Survey by Qualaroo

The Most Playful Survey Ever!

To complement Grayson’s themes of art, popularity, and how we value cultural experiences, we collaborated with artist and researcher Dane Watkins to create a dynamic and animated digital survey.

Colourful and playful, we hope it will encourage visitors to reflect on the popularity of art experiences and how, if at all, this can be measured.

(Animation created by Dane Watkins, part of the Grayson Perry exhibition survey)

Surveys have become a major part of daily life, from online shopping, to travel and accommodation, it seems that every part of our life requires a comment and a score. It has become difficult to buy something on Amazon that doesn’t have a score of at least 4/5 from over 20 reviewers. Surveys are people sensors, collecting and monitoring how people feel and think. Surveys enable organisations to listen to their audience and adjust their programmes to audience feedback. But generally, surveys are not designed with the same cultural impact as adverts or posters, they are often functional and visually flat. In contemporary galleries, these traditional data collection methods seem visually and thematically out of place next to the beautifully crafted and experimentally designed cultural works.


(Animation created by Dane Watkins, part of the Grayson Perry exhibition survey)

Do surveys need to be solely functional and stripped from style to collect data?  Can playfulness enhance survey taking, or is it a distraction? Will audiences see a children’s activity due to animation and the exaggerated imagery, or will adult visitors respond to the opportunity to be more creative? Our survey attempts to test some of these questions by creating a playful, animated cultural artefact. Arnolfini’s audience engagement team and Dane Watkins are interested in comparing the results of this survey with previous, more traditional examples.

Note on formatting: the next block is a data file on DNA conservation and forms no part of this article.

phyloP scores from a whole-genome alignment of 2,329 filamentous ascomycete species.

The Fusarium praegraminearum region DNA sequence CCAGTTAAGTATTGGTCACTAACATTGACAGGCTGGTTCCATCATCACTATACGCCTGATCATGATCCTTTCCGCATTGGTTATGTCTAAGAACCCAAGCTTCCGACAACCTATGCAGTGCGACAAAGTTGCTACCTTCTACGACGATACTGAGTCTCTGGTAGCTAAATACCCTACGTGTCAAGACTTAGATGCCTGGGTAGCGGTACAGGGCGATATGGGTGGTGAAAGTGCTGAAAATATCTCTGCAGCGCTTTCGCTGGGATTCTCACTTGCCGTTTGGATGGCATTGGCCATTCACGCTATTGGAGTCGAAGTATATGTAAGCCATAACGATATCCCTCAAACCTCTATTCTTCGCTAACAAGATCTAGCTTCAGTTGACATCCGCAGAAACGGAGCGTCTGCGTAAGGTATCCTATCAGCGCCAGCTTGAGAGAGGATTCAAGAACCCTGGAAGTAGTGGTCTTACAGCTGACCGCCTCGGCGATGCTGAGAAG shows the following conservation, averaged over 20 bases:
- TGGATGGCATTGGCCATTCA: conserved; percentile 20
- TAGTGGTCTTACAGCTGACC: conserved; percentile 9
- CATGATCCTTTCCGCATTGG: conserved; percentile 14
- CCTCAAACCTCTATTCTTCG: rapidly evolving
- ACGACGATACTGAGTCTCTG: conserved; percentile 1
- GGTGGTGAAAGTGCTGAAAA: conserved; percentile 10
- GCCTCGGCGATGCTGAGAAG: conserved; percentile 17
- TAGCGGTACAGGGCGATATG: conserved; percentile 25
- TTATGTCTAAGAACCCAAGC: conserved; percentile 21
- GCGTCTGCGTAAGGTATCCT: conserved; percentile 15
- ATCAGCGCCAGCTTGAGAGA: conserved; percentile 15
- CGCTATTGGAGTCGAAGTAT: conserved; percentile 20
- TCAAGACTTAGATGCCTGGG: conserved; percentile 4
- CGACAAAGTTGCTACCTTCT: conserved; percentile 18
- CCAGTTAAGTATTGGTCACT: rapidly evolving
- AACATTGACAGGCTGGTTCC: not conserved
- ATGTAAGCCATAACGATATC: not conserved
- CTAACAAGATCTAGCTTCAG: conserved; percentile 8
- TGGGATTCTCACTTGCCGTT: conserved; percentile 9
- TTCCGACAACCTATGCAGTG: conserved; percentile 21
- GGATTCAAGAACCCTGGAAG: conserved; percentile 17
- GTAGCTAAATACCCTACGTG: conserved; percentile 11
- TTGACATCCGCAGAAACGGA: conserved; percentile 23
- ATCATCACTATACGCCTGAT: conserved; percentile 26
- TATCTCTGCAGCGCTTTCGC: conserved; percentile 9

(Animation created by Dane Watkins, part of the Grayson Perry exhibition survey)

The survey, accessed on a kiosk located on the first floor, resides in a dedicated space to encourage visitors’ engagement and to highlight the importance of their participation. We will also be displaying a real-time response screen of audience rating feeds, in response to the question ‘How popular is this exhibition?’, which will be directly uploaded from previous visitors’ responses to the survey. This reciprocal discussion between individuals will echo Grayson’s larger scale exploration of how we define and create popularity.

We feel that providing a richer, more varied survey, mirroring the themes of the exhibition, will allow visitors to engage more naturally with the material and the exhibition itself; we also hope it will help visitors feel the value of their contributions to the exhibition and  to the Arnolfini. The animations are part of Dane’s PhD at Falmouth University investigating playfulness in information design. You can read more about Dane’s research at


Written by Jess Luddington, Natalie Winwood and Dane Watkins.


(Animation created by Dane Watkins, part of the Grayson Perry exhibition survey)

If you have any comments or questions about this research, please speak to a member of staff or email Arnolfini’s Impact Manager, Gaia Rosenberg Colorni, at  or Dane Watkins at  or visit Dane's website at


The survey questions have been designed by Culture Counts, a company that help organisations achieve greater impact through the power of high quality data (



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Sunday 08 December 2019, 13:00 to 16:00


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